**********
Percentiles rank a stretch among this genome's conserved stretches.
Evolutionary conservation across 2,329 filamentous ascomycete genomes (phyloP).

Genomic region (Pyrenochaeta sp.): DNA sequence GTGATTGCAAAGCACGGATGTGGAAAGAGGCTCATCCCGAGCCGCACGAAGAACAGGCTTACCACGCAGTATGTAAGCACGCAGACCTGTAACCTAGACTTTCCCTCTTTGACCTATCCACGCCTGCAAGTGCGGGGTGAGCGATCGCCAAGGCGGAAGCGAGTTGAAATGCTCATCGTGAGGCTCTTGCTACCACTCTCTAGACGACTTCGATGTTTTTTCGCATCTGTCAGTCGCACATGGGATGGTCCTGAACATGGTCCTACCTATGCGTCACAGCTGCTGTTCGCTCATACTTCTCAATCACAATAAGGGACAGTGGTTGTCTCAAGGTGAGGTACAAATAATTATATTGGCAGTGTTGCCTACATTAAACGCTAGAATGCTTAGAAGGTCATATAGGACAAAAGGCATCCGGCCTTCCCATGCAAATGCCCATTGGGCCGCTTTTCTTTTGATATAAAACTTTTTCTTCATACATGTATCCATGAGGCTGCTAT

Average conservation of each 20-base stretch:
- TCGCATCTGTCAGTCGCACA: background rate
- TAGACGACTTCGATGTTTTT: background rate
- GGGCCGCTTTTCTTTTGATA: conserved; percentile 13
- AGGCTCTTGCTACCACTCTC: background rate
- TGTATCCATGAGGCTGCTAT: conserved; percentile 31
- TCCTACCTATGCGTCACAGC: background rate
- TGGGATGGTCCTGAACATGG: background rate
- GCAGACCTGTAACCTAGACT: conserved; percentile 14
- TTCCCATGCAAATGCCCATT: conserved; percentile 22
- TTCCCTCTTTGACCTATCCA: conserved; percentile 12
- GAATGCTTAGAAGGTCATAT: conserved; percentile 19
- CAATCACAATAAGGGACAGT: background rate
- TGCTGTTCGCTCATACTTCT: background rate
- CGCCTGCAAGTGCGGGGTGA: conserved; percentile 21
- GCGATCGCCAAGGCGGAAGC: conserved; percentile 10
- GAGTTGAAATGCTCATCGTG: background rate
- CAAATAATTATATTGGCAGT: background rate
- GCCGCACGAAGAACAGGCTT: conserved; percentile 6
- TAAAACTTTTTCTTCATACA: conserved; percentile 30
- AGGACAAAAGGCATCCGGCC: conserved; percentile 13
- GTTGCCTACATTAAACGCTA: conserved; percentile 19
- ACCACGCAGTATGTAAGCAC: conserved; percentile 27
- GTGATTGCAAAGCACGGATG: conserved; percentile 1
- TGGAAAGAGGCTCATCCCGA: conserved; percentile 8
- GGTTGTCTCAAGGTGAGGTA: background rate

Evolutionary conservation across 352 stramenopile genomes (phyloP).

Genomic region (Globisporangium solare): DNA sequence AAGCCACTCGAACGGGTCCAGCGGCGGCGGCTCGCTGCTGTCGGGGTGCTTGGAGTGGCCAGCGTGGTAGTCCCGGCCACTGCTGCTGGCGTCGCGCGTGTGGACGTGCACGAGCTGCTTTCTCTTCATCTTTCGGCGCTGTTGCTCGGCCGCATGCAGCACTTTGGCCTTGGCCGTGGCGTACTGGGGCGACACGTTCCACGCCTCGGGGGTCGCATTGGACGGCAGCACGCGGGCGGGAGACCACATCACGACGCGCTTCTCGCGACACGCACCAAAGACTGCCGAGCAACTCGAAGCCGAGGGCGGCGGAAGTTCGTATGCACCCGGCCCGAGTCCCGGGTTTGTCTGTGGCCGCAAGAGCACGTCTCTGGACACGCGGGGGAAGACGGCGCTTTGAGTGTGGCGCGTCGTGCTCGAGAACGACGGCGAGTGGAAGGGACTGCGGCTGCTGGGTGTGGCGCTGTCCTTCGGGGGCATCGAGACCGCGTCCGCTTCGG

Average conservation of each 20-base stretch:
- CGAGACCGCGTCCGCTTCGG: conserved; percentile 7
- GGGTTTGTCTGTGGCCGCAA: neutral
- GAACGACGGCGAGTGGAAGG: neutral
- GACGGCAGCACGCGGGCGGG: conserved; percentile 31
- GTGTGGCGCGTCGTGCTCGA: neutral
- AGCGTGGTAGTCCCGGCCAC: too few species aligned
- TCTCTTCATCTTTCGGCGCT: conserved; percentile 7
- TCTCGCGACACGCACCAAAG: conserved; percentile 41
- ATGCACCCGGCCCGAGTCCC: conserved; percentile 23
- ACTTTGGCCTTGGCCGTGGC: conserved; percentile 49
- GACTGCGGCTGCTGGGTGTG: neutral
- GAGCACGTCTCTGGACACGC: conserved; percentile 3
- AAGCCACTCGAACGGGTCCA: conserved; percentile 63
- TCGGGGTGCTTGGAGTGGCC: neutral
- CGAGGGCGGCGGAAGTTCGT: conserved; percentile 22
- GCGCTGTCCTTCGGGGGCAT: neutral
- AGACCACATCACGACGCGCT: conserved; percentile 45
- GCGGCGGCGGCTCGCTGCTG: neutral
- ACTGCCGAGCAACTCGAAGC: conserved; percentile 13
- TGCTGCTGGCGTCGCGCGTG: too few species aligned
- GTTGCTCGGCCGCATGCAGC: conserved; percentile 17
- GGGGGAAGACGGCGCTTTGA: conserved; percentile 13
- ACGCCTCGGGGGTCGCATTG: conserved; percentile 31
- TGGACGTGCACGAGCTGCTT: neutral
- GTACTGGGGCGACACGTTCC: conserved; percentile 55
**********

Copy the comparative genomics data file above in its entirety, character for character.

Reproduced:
Percentiles rank a stretch among this genome's conserved stretches.
Evolutionary conservation across 2,329 filamentous ascomycete genomes (phyloP).

Genomic region (Pyrenochaeta sp.): DNA sequence GTGATTGCAAAGCACGGATGTGGAAAGAGGCTCATCCCGAGCCGCACGAAGAACAGGCTTACCACGCAGTATGTAAGCACGCAGACCTGTAACCTAGACTTTCCCTCTTTGACCTATCCACGCCTGCAAGTGCGGGGTGAGCGATCGCCAAGGCGGAAGCGAGTTGAAATGCTCATCGTGAGGCTCTTGCTACCACTCTCTAGACGACTTCGATGTTTTTTCGCATCTGTCAGTCGCACATGGGATGGTCCTGAACATGGTCCTACCTATGCGTCACAGCTGCTGTTCGCTCATACTTCTCAATCACAATAAGGGACAGTGGTTGTCTCAAGGTGAGGTACAAATAATTATATTGGCAGTGTTGCCTACATTAAACGCTAGAATGCTTAGAAGGTCATATAGGACAAAAGGCATCCGGCCTTCCCATGCAAATGCCCATTGGGCCGCTTTTCTTTTGATATAAAACTTTTTCTTCATACATGTATCCATGAGGCTGCTAT

Average conservation of each 20-base stretch:
- TCGCATCTGTCAGTCGCACA: background rate
- TAGACGACTTCGATGTTTTT: background rate
- GGGCCGCTTTTCTTTTGATA: conserved; percentile 13
- AGGCTCTTGCTACCACTCTC: background rate
- TGTATCCATGAGGCTGCTAT: conserved; percentile 31
- TCCTACCTATGCGTCACAGC: background rate
- TGGGATGGTCCTGAACATGG: background rate
- GCAGACCTGTAACCTAGACT: conserved; percentile 14
- TTCCCATGCAAATGCCCATT: conserved; percentile 22
- TTCCCTCTTTGACCTATCCA: conserved; percentile 12
- GAATGCTTAGAAGGTCATAT: conserved; percentile 19
- CAATCACAATAAGGGACAGT: background rate
- TGCTGTTCGCTCATACTTCT: background rate
- CGCCTGCAAGTGCGGGGTGA: conserved; percentile 21
- GCGATCGCCAAGGCGGAAGC: conserved; percentile 10
- GAGTTGAAATGCTCATCGTG: background rate
- CAAATAATTATATTGGCAGT: background rate
- GCCGCACGAAGAACAGGCTT: conserved; percentile 6
- TAAAACTTTTTCTTCATACA: conserved; percentile 30
- AGGACAAAAGGCATCCGGCC: conserved; percentile 13
- GTTGCCTACATTAAACGCTA: conserved; percentile 19
- ACCACGCAGTATGTAAGCAC: conserved; percentile 27
- GTGATTGCAAAGCACGGATG: conserved; percentile 1
- TGGAAAGAGGCTCATCCCGA: conserved; percentile 8
- GGTTGTCTCAAGGTGAGGTA: background rate

Evolutionary conservation across 352 stramenopile genomes (phyloP).

Genomic region (Globisporangium solare): DNA sequence AAGCCACTCGAACGGGTCCAGCGGCGGCGGCTCGCTGCTGTCGGGGTGCTTGGAGTGGCCAGCGTGGTAGTCCCGGCCACTGCTGCTGGCGTCGCGCGTGTGGACGTGCACGAGCTGCTTTCTCTTCATCTTTCGGCGCTGTTGCTCGGCCGCATGCAGCACTTTGGCCTTGGCCGTGGCGTACTGGGGCGACACGTTCCACGCCTCGGGGGTCGCATTGGACGGCAGCACGCGGGCGGGAGACCACATCACGACGCGCTTCTCGCGACACGCACCAAAGACTGCCGAGCAACTCGAAGCCGAGGGCGGCGGAAGTTCGTATGCACCCGGCCCGAGTCCCGGGTTTGTCTGTGGCCGCAAGAGCACGTCTCTGGACACGCGGGGGAAGACGGCGCTTTGAGTGTGGCGCGTCGTGCTCGAGAACGACGGCGAGTGGAAGGGACTGCGGCTGCTGGGTGTGGCGCTGTCCTTCGGGGGCATCGAGACCGCGTCCGCTTCGG

Average conservation of each 20-base stretch:
- CGAGACCGCGTCCGCTTCGG: conserved; percentile 7
- GGGTTTGTCTGTGGCCGCAA: neutral
- GAACGACGGCGAGTGGAAGG: neutral
- GACGGCAGCACGCGGGCGGG: conserved; percentile 31
- GTGTGGCGCGTCGTGCTCGA: neutral
- AGCGTGGTAGTCCCGGCCAC: too few species aligned
- TCTCTTCATCTTTCGGCGCT: conserved; percentile 7
- TCTCGCGACACGCACCAAAG: conserved; percentile 41
- ATGCACCCGGCCCGAGTCCC: conserved; percentile 23
- ACTTTGGCCTTGGCCGTGGC: conserved; percentile 49
- GACTGCGGCTGCTGGGTGTG: neutral
- GAGCACGTCTCTGGACACGC: conserved; percentile 3
- AAGCCACTCGAACGGGTCCA: conserved; percentile 63
- TCGGGGTGCTTGGAGTGGCC: neutral
- CGAGGGCGGCGGAAGTTCGT: conserved; percentile 22
- GCGCTGTCCTTCGGGGGCAT: neutral
- AGACCACATCACGACGCGCT: conserved; percentile 45
- GCGGCGGCGGCTCGCTGCTG: neutral
- ACTGCCGAGCAACTCGAAGC: conserved; percentile 13
- TGCTGCTGGCGTCGCGCGTG: too few species aligned
- GTTGCTCGGCCGCATGCAGC: conserved; percentile 17
- GGGGGAAGACGGCGCTTTGA: conserved; percentile 13
- ACGCCTCGGGGGTCGCATTG: conserved; percentile 31
- TGGACGTGCACGAGCTGCTT: neutral
- GTACTGGGGCGACACGTTCC: conserved; percentile 55